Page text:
2. “I wish I could figure out how to read the paper online through the library. Is that only available in Canada or NZ”

      Being cautious here, since I don’t know your local library’s subscription policy for e-resources. But many have purchased access to – with a whole slew of newspapers available – and make this available through the e-resource section of the library website.
      Usually you’ll log in with your library card number and password (just as you would to put books on hold). There’s complicated authentication that goes on in the background – but it’s pretty seamless from the front-end.

      I don’t love press-reader as a tool – but if it gives me access to subscription only papers, then I can live with it.
      Here’s the link to it on our local library website


  7. Another thing: You gotta know which stories need more time to “cook.”

    A lot of stories need 24-48 hours for enough information and context to come in to have an informed opinion on them. Sometimes, it’s even worse than that, like Uvalde. Not all of the available evidence on Uvalde has come in yet, although what we have is plenty bad.

    But in general, we all need to be wary of stories with no named source, stories where no physical evidence is presented, super short video clips, and stories where only one side has been allowed to give their side. The standards on all of this stuff have slipped ridiculously during my adulthood, which is why it’s more important than ever to reserve judgment and wait that 24-48 hours to get a more complete picture of what happened.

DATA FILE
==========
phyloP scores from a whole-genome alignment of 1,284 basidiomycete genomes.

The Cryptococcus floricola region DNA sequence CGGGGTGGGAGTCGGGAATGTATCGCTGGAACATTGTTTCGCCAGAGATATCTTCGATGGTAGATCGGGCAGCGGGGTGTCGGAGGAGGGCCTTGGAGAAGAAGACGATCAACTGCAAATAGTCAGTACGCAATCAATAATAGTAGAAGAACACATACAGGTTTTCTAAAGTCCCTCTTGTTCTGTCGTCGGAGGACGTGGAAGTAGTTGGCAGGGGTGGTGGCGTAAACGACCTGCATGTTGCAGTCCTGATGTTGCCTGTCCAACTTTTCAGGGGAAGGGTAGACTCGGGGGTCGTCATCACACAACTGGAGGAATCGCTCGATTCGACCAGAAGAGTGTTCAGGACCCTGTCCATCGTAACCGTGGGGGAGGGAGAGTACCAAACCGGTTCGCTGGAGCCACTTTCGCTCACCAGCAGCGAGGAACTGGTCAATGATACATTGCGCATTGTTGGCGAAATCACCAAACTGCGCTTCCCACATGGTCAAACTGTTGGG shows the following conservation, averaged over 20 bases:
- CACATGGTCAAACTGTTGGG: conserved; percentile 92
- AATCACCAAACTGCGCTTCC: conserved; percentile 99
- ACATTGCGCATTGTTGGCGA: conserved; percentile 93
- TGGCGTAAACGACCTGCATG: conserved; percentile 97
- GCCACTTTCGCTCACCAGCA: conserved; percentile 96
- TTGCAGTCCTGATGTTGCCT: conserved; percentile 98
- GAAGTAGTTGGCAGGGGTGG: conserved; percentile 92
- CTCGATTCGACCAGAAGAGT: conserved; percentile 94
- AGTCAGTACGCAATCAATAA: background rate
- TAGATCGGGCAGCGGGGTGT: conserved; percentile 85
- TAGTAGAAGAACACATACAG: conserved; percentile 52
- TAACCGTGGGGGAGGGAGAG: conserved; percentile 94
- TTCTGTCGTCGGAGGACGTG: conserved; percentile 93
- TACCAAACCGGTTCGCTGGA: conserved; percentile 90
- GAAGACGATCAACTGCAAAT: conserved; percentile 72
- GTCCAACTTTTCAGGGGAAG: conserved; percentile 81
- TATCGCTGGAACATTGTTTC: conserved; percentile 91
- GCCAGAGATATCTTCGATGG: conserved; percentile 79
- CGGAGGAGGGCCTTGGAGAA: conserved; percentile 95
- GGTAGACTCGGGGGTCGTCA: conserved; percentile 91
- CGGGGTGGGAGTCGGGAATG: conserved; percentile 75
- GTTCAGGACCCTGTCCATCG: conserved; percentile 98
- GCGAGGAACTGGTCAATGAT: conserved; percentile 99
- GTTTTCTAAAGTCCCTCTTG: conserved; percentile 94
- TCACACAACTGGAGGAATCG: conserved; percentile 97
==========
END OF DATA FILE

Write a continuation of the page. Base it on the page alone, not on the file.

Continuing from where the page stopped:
1. Here’s a recent example of why reserving judgment is important:

      “Media organizations and social media users were up in arms over an image pulled from the video posted by the Austin American-Statesman and KVUE-TV that showed a policeman glancing at his phone as the shooter, in two adjoining classrooms just down the hall, was killing children and teachers with a semiautomatic rifle.

      ““This really makes my blood boil,” Terrance Carroll, a former speaker of the Colorado House of Representatives, wrote in a tweet. “This officer is checking his phone while kids & teachers are literally dying a few doors down.”

      “But to Uvalde residents and officials investigating the shooting, the footage showed something else. The officer depicted is Ruben Ruiz, whose wife, Eva Mireles, lay dying inside one of the classrooms with the gunman.

      “Mireles told Ruiz in a phone call that she had been shot. Ruiz, standing in the hallway with his pistol drawn, was unable to get to her. Other officers ultimately escorted Ruiz from the scene and took his gun. Mireles was alive when police transported her from the classroom, but she died before reaching the hospital.”


  8. I really miss the old International Herald Tribune, when it was a co-production of the NYT and the Washington Post. Each paper kept the other honest, it was short and concise.